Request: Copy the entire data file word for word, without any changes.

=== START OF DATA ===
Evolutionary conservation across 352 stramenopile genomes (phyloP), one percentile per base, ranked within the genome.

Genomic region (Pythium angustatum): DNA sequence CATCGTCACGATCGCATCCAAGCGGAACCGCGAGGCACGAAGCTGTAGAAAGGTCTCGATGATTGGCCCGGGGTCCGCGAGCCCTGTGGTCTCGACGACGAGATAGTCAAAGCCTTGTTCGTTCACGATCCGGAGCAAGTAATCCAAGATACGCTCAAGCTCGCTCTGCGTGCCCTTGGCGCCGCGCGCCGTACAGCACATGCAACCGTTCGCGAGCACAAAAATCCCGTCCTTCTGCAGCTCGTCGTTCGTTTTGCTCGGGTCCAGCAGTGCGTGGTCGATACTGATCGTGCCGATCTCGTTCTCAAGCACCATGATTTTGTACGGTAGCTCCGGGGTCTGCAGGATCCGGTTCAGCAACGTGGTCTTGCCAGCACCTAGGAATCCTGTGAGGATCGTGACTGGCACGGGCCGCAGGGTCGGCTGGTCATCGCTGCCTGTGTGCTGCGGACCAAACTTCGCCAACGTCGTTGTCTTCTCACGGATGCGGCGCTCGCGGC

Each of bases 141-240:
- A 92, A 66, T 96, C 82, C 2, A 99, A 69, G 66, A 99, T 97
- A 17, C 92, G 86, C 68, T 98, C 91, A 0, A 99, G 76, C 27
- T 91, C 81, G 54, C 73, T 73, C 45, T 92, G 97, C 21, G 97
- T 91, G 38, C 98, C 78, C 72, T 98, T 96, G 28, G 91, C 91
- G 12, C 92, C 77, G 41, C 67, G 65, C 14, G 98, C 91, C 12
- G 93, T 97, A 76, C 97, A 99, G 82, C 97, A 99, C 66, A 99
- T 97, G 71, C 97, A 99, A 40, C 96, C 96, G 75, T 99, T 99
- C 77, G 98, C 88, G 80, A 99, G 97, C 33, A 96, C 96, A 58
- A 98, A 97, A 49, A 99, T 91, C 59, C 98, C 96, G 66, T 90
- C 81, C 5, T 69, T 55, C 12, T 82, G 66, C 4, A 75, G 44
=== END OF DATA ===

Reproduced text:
Evolutionary conservation across 352 stramenopile genomes (phyloP), one percentile per base, ranked within the genome.

Genomic region (Pythium angustatum): DNA sequence CATCGTCACGATCGCATCCAAGCGGAACCGCGAGGCACGAAGCTGTAGAAAGGTCTCGATGATTGGCCCGGGGTCCGCGAGCCCTGTGGTCTCGACGACGAGATAGTCAAAGCCTTGTTCGTTCACGATCCGGAGCAAGTAATCCAAGATACGCTCAAGCTCGCTCTGCGTGCCCTTGGCGCCGCGCGCCGTACAGCACATGCAACCGTTCGCGAGCACAAAAATCCCGTCCTTCTGCAGCTCGTCGTTCGTTTTGCTCGGGTCCAGCAGTGCGTGGTCGATACTGATCGTGCCGATCTCGTTCTCAAGCACCATGATTTTGTACGGTAGCTCCGGGGTCTGCAGGATCCGGTTCAGCAACGTGGTCTTGCCAGCACCTAGGAATCCTGTGAGGATCGTGACTGGCACGGGCCGCAGGGTCGGCTGGTCATCGCTGCCTGTGTGCTGCGGACCAAACTTCGCCAACGTCGTTGTCTTCTCACGGATGCGGCGCTCGCGGC

Each of bases 141-240:
- A 92, A 66, T 96, C 82, C 2, A 99, A 69, G 66, A 99, T 97
- A 17, C 92, G 86, C 68, T 98, C 91, A 0, A 99, G 76, C 27
- T 91, C 81, G 54, C 73, T 73, C 45, T 92, G 97, C 21, G 97
- T 91, G 38, C 98, C 78, C 72, T 98, T 96, G 28, G 91, C 91
- G 12, C 92, C 77, G 41, C 67, G 65, C 14, G 98, C 91, C 12
- G 93, T 97, A 76, C 97, A 99, G 82, C 97, A 99, C 66, A 99
- T 97, G 71, C 97, A 99, A 40, C 96, C 96, G 75, T 99, T 99
- C 77, G 98, C 88, G 80, A 99, G 97, C 33, A 96, C 96, A 58
- A 98, A 97, A 49, A 99, T 91, C 59, C 98, C 96, G 66, T 90
- C 81, C 5, T 69, T 55, C 12, T 82, G 66, C 4, A 75, G 44